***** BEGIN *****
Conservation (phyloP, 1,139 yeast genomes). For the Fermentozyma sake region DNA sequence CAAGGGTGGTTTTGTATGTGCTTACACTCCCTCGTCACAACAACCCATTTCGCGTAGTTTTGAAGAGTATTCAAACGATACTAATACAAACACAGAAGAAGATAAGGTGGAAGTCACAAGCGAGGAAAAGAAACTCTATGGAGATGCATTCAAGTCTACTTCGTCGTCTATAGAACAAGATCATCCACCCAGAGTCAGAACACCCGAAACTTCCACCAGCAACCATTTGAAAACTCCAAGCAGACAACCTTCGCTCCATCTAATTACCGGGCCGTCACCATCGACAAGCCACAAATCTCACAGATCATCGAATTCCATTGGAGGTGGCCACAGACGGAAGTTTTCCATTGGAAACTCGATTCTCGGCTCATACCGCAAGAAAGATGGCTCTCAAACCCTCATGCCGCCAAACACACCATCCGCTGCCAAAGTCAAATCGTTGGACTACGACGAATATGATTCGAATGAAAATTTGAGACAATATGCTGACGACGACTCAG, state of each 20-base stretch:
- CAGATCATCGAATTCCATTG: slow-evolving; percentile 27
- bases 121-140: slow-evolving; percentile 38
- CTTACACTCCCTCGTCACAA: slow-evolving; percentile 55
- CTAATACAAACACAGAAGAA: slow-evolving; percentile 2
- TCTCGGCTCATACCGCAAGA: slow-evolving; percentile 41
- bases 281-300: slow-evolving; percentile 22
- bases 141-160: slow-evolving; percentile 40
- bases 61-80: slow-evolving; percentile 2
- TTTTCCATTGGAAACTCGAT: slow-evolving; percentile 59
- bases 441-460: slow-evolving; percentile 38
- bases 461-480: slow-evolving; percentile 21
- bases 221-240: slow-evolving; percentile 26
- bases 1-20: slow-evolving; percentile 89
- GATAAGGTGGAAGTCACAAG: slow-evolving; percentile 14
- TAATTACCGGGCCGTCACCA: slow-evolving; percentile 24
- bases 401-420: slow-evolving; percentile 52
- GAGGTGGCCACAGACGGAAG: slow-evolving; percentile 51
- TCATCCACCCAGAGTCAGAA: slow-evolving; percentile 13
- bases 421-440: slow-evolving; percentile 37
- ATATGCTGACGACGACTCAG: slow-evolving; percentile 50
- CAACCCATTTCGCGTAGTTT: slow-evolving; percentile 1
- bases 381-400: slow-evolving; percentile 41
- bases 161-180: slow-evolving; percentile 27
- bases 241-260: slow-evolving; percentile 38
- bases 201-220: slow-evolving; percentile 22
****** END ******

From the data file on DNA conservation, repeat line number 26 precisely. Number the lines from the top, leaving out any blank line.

- bases 201-220: slow-evolving; percentile 22